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Photo of compound from 1880 Photo: Bonfils, GPO
Photo of compound from 1880 Photo: Bonfils, GPO
 
 

Renovating David's Tomb

King David's Tomb complex and Last Supper Room on Mount Zion are important religious, historical sites, which draw hundreds of thousands of visitors each year. Despite this, site was neglected for many years, but has recently been restored

Shachar Poni
Published: 01.25.10, 15:05 / Israel Travel

Ever since the Six Day War, a number of bodies have been active at the site of King David's Tomb in Jerusalem – the Diaspora Yeshiva is in charge of most of the structures around the main building, the Ministry of Religious Services manages the room of Zion – the tomb and the entrance rooms, and the Interior Ministry maintains the Last Supper Room and the adjacent rooms.

 

Smaller bodies such as the Sephardic Yeshiva and private citizens and associations, as well as Christian bodies including Vatican representatives in Israel, also show interest in the site.

 

The complex fell under many different rulers throughout the years, including the Christians, Muslims and Ottomans. The site was captured by the Palmach's Harel Brigade in the War of Independence, and became an important base on the front line that cut the city in two until the Six Day War.

 

Archaeological bodies (now known as the Israel Antiquities Authority) began operating at the site immediately after the establishment of the State of Israel, as a solution to the problem of damage caused to the antiquities.

 

The authority would mainly carry out specific archaeological works for infrastructure purposes, but did not aim to carry out overall renovations or maintenance.


David's Tomb compound (Photos courtesy of Antiquities Authority)

 

In 2007, the authority learned that the Diaspora Yeshiva was performing construction works south of the tomb's courtyard, which could have led to the collapse of the structure's southern wing.

 

Construction was halted, and the yeshiva was ordered to submit blueprints offering a solution to the problem before resuming construction. This move was the first step in creating a pattern of planning and coordination to maintain the site together with the Antiquities Authority.

 

The two-story complex contains a series of small rooms arranged around an open courtyard.


One of the rooms before renovation

 

Works being carried out on the walls of the structures were also halted. Work was only resumed after the property holders submitted the required blueprints. The works were performed by a contractor with experience in preservation and infrastructure, who renovated and installed toilets in the rooms. The rooms are now used as guest rooms.


Room after renovation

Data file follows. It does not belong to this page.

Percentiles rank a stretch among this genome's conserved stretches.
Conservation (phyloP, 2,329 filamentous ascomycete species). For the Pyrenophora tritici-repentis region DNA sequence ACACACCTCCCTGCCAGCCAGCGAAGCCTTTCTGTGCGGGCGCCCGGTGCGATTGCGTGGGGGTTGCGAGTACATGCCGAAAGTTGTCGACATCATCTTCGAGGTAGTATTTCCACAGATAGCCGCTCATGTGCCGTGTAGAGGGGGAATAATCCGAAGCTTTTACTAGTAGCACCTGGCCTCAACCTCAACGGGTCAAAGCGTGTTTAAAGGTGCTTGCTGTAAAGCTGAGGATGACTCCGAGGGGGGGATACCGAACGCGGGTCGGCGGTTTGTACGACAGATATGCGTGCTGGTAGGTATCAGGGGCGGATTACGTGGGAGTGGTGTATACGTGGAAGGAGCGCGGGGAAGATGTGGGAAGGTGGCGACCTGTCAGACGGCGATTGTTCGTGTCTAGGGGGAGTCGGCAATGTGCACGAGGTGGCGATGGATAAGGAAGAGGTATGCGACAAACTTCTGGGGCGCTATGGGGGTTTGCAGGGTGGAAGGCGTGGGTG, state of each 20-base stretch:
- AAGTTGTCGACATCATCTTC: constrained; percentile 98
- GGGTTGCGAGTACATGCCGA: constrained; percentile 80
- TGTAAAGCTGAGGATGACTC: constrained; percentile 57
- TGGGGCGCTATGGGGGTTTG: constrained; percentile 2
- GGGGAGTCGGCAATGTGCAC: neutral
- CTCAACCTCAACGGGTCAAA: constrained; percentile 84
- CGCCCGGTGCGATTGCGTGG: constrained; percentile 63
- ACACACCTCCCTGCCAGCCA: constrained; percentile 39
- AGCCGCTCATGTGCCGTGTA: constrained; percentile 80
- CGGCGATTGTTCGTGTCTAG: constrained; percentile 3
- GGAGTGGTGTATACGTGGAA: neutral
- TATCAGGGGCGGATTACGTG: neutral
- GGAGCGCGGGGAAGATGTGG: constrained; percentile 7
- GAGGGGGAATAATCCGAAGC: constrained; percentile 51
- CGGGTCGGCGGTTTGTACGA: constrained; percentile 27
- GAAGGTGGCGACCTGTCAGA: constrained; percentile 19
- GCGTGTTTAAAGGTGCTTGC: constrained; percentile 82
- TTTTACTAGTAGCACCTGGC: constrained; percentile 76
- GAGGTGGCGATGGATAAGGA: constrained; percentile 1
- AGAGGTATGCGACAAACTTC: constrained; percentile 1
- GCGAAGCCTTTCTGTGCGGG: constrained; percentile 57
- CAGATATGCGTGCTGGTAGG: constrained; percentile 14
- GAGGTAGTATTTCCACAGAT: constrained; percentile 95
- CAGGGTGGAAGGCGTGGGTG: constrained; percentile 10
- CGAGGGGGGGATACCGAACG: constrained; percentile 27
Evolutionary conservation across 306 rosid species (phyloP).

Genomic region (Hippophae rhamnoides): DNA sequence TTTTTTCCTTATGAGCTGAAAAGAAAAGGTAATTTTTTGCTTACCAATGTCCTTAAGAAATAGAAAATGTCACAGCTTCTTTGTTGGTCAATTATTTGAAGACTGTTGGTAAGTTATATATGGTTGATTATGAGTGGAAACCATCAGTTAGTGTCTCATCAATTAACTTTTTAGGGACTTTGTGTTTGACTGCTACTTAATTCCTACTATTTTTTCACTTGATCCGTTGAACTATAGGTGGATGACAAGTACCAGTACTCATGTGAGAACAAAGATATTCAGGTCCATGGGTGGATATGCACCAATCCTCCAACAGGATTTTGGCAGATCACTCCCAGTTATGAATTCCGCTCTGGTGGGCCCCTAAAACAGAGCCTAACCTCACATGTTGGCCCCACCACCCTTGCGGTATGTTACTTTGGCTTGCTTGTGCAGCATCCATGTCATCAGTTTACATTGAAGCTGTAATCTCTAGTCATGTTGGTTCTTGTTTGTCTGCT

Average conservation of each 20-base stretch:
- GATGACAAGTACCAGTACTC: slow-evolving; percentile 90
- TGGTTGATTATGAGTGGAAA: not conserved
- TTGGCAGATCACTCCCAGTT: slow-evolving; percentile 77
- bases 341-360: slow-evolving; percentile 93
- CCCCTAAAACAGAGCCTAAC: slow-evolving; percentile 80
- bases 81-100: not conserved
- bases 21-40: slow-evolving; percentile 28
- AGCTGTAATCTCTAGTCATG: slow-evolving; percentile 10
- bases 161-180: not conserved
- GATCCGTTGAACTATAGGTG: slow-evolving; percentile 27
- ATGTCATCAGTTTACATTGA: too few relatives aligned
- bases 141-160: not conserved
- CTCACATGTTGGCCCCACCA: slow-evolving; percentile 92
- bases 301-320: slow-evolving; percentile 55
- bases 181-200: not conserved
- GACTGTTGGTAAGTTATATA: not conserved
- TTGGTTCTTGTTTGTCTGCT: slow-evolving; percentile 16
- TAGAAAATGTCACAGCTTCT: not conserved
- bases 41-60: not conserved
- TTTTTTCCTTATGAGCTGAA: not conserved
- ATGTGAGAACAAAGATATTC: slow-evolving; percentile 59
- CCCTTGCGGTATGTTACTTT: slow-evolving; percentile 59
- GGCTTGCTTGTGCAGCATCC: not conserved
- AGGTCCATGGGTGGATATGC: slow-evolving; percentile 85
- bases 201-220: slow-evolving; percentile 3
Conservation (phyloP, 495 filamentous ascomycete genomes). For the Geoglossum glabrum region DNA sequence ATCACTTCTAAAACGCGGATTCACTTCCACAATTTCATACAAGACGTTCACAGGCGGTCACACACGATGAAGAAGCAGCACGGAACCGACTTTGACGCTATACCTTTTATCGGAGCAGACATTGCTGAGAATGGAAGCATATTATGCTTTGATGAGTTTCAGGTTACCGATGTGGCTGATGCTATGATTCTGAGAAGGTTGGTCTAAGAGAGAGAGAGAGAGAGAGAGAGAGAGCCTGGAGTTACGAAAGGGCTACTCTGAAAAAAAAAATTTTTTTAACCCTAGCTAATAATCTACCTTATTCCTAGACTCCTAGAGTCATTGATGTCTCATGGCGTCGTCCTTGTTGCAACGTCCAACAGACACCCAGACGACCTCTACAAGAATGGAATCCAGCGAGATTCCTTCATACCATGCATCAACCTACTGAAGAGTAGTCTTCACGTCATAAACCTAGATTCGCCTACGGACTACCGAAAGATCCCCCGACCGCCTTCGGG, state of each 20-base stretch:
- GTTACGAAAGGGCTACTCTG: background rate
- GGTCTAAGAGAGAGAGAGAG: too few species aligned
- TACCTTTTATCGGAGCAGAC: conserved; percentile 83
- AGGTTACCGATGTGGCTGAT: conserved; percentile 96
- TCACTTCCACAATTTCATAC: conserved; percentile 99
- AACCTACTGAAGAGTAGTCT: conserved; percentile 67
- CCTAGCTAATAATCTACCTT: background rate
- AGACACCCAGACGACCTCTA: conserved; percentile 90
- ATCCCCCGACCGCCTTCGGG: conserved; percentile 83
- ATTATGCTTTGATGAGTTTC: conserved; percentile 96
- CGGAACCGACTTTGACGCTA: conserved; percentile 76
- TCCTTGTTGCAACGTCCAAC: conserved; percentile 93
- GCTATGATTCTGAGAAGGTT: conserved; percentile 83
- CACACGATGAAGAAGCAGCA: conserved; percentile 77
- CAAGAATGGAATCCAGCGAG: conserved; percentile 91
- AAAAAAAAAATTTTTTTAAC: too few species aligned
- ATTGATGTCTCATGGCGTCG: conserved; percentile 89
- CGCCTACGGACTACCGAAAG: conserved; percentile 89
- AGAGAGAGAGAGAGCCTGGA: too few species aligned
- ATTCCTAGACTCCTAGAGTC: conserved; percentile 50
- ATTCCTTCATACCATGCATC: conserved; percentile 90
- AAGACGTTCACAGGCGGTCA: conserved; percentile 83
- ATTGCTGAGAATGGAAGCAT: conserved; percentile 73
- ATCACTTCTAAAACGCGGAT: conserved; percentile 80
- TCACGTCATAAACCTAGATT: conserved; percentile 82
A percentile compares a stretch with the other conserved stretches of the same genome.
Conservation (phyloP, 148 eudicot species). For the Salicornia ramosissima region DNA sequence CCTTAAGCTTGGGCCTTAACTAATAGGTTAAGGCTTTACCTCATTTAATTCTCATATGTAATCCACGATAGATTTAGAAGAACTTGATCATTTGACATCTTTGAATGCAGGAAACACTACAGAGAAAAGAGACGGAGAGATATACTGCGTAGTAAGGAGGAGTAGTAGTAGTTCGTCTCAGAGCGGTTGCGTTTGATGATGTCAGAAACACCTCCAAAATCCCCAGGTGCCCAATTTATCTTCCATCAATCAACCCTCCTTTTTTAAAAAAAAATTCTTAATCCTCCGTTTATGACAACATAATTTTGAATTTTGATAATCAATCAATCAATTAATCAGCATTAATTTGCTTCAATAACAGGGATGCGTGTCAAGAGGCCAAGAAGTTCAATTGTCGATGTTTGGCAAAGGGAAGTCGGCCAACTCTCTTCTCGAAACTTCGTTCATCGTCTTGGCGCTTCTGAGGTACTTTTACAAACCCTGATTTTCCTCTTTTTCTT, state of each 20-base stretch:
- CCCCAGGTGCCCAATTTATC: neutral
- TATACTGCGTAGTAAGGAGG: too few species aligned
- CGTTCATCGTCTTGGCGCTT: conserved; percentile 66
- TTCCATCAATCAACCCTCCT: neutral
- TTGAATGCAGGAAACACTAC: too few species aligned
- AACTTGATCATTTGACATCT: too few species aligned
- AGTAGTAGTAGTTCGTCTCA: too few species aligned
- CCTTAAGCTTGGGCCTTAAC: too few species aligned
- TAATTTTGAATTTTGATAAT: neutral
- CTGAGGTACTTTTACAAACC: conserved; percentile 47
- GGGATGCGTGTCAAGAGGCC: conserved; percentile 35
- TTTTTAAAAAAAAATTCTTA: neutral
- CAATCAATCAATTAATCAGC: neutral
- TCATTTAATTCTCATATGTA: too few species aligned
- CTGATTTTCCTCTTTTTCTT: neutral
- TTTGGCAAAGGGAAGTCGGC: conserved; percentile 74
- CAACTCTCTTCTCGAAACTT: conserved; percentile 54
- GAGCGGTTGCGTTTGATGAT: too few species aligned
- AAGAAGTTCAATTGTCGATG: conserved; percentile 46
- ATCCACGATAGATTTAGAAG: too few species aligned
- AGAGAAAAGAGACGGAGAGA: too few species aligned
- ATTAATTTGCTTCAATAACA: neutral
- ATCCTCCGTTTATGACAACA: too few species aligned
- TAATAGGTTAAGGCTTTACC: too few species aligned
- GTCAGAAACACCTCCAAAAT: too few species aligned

Following the success of these two projects, the Jerusalem Development Authority decided to merge the development and preservation of the complex with the government's Old City project.

 

This enabled the complex to be viewed as a single unit for the first time, both with regards to the study of the site from a historical and archaeological aspect, and with regards to the physical and practical aspect of maintaining and preserving the site.

 

Pilot plans were then drawn up for the renovation and preservation of the compound's main courtyard, including the corridor at the northern entrance.


Hall before renovation

 

Before the project was launched, the 1,290 square foot courtyard was in a dire condition – poor infrastructure under the flooring, lack of an upper drainage system, poor electric and telephone infrastructure, improvised stone benches and more.

 

The site was completely renovated. Reinforcements were placed, the walls were cleaned painted and plastered, banisters were installed, the site was made accessible for the handicapped, stone benches were built, and more.


Hall after renovation

 

Further renovation, which was not included in the original pilot, was done ahead of the visit of Pope Benedict XVI last year, initiated by the Jerusalem Development Authority. These works focused on the large hall east of the main courtyard and the public toilet that was installed near the hall several years ago.

 

Comprehensive work was also carried out on the Last Supper Room ahead of the pope's visit. Due to drainage problems on the roof of the structure, rainwater seeped into the building and the interior plaster began to peal. Lacking proper maintenance, some of the engraved texts on the walls disappeared, and the pillars in the area were covered with layers of dirt. Therefore, a great chunk of the work was dedicated to sealing off the northwestern part of the structure's roof.

 

The Jerusalem Development Authority also plans to reinstall signposts all over the complex to make getting around easier.

 

After the completion of the pilot works, plans were launched to preserve and restore the rest of the areas in the complex, including the room of Zion, the tomb and the rooms leading up to David's Tomb, the walkway and the room east of the walkway used as a space to light candles in. Plans to renovate the hall toilets and roof are also in motion.

 

Shachar Poni, Israel Antiquities Authority

 

The article was published in the December edition of Teva Hadvarim magazine

 

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